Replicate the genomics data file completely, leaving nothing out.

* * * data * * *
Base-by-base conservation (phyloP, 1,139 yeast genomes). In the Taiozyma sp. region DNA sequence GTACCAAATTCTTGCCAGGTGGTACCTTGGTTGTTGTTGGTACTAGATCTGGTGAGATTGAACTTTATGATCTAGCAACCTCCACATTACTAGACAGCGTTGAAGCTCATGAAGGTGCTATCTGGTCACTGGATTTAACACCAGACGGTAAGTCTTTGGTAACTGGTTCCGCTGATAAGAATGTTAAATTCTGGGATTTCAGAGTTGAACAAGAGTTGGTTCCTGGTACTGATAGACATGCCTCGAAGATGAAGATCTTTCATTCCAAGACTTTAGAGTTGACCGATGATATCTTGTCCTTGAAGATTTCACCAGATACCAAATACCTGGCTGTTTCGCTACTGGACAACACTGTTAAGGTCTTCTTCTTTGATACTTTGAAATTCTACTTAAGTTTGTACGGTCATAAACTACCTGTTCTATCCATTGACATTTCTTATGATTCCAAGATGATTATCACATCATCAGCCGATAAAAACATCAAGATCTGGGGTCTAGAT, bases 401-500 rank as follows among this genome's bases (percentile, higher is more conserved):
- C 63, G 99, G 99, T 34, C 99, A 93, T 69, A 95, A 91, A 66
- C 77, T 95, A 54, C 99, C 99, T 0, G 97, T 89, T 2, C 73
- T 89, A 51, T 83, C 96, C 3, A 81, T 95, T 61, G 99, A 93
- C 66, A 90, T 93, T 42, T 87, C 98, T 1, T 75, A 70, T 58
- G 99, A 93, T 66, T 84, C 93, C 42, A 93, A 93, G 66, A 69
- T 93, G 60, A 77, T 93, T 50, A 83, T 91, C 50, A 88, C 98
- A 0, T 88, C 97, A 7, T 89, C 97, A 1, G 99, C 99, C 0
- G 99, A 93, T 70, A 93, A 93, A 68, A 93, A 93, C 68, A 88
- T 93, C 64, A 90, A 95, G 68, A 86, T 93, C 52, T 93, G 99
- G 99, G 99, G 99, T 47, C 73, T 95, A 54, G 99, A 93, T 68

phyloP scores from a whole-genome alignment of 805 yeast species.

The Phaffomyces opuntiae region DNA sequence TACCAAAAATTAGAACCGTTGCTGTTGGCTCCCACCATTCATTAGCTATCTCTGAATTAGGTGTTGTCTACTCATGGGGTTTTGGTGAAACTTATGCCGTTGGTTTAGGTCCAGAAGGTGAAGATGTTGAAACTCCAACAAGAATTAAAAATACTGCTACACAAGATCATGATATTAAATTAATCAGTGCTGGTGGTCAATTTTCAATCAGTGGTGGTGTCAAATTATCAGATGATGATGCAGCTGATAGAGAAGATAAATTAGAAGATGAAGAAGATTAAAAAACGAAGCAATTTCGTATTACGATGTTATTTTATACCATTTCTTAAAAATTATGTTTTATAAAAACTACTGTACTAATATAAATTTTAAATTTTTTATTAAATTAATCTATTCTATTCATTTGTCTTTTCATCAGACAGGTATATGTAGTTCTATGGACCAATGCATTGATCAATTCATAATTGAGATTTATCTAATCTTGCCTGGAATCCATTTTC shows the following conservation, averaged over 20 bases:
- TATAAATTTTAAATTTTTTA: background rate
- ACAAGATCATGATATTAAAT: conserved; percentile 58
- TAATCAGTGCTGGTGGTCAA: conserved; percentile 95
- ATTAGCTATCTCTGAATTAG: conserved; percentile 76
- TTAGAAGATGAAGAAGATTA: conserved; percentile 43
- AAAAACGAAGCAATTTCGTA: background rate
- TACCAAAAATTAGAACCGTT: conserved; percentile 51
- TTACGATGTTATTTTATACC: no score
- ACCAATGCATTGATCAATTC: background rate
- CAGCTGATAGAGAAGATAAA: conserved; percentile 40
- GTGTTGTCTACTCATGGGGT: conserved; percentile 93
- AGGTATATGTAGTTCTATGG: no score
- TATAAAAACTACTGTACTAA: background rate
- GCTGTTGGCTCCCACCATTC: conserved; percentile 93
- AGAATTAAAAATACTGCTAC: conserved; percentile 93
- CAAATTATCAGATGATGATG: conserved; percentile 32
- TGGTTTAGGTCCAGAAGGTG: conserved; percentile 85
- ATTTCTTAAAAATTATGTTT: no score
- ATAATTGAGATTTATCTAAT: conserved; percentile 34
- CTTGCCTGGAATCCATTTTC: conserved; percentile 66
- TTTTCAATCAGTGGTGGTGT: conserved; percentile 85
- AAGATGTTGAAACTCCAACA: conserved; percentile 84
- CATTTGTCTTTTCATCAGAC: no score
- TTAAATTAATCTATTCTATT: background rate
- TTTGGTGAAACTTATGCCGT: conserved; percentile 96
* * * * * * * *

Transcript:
Base-by-base conservation (phyloP, 1,139 yeast genomes). In the Taiozyma sp. region DNA sequence GTACCAAATTCTTGCCAGGTGGTACCTTGGTTGTTGTTGGTACTAGATCTGGTGAGATTGAACTTTATGATCTAGCAACCTCCACATTACTAGACAGCGTTGAAGCTCATGAAGGTGCTATCTGGTCACTGGATTTAACACCAGACGGTAAGTCTTTGGTAACTGGTTCCGCTGATAAGAATGTTAAATTCTGGGATTTCAGAGTTGAACAAGAGTTGGTTCCTGGTACTGATAGACATGCCTCGAAGATGAAGATCTTTCATTCCAAGACTTTAGAGTTGACCGATGATATCTTGTCCTTGAAGATTTCACCAGATACCAAATACCTGGCTGTTTCGCTACTGGACAACACTGTTAAGGTCTTCTTCTTTGATACTTTGAAATTCTACTTAAGTTTGTACGGTCATAAACTACCTGTTCTATCCATTGACATTTCTTATGATTCCAAGATGATTATCACATCATCAGCCGATAAAAACATCAAGATCTGGGGTCTAGAT, bases 401-500 rank as follows among this genome's bases (percentile, higher is more conserved):
- C 63, G 99, G 99, T 34, C 99, A 93, T 69, A 95, A 91, A 66
- C 77, T 95, A 54, C 99, C 99, T 0, G 97, T 89, T 2, C 73
- T 89, A 51, T 83, C 96, C 3, A 81, T 95, T 61, G 99, A 93
- C 66, A 90, T 93, T 42, T 87, C 98, T 1, T 75, A 70, T 58
- G 99, A 93, T 66, T 84, C 93, C 42, A 93, A 93, G 66, A 69
- T 93, G 60, A 77, T 93, T 50, A 83, T 91, C 50, A 88, C 98
- A 0, T 88, C 97, A 7, T 89, C 97, A 1, G 99, C 99, C 0
- G 99, A 93, T 70, A 93, A 93, A 68, A 93, A 93, C 68, A 88
- T 93, C 64, A 90, A 95, G 68, A 86, T 93, C 52, T 93, G 99
- G 99, G 99, G 99, T 47, C 73, T 95, A 54, G 99, A 93, T 68

phyloP scores from a whole-genome alignment of 805 yeast species.

The Phaffomyces opuntiae region DNA sequence TACCAAAAATTAGAACCGTTGCTGTTGGCTCCCACCATTCATTAGCTATCTCTGAATTAGGTGTTGTCTACTCATGGGGTTTTGGTGAAACTTATGCCGTTGGTTTAGGTCCAGAAGGTGAAGATGTTGAAACTCCAACAAGAATTAAAAATACTGCTACACAAGATCATGATATTAAATTAATCAGTGCTGGTGGTCAATTTTCAATCAGTGGTGGTGTCAAATTATCAGATGATGATGCAGCTGATAGAGAAGATAAATTAGAAGATGAAGAAGATTAAAAAACGAAGCAATTTCGTATTACGATGTTATTTTATACCATTTCTTAAAAATTATGTTTTATAAAAACTACTGTACTAATATAAATTTTAAATTTTTTATTAAATTAATCTATTCTATTCATTTGTCTTTTCATCAGACAGGTATATGTAGTTCTATGGACCAATGCATTGATCAATTCATAATTGAGATTTATCTAATCTTGCCTGGAATCCATTTTC shows the following conservation, averaged over 20 bases:
- TATAAATTTTAAATTTTTTA: background rate
- ACAAGATCATGATATTAAAT: conserved; percentile 58
- TAATCAGTGCTGGTGGTCAA: conserved; percentile 95
- ATTAGCTATCTCTGAATTAG: conserved; percentile 76
- TTAGAAGATGAAGAAGATTA: conserved; percentile 43
- AAAAACGAAGCAATTTCGTA: background rate
- TACCAAAAATTAGAACCGTT: conserved; percentile 51
- TTACGATGTTATTTTATACC: no score
- ACCAATGCATTGATCAATTC: background rate
- CAGCTGATAGAGAAGATAAA: conserved; percentile 40
- GTGTTGTCTACTCATGGGGT: conserved; percentile 93
- AGGTATATGTAGTTCTATGG: no score
- TATAAAAACTACTGTACTAA: background rate
- GCTGTTGGCTCCCACCATTC: conserved; percentile 93
- AGAATTAAAAATACTGCTAC: conserved; percentile 93
- CAAATTATCAGATGATGATG: conserved; percentile 32
- TGGTTTAGGTCCAGAAGGTG: conserved; percentile 85
- ATTTCTTAAAAATTATGTTT: no score
- ATAATTGAGATTTATCTAAT: conserved; percentile 34
- CTTGCCTGGAATCCATTTTC: conserved; percentile 66
- TTTTCAATCAGTGGTGGTGT: conserved; percentile 85
- AAGATGTTGAAACTCCAACA: conserved; percentile 84
- CATTTGTCTTTTCATCAGAC: no score
- TTAAATTAATCTATTCTATT: background rate
- TTTGGTGAAACTTATGCCGT: conserved; percentile 96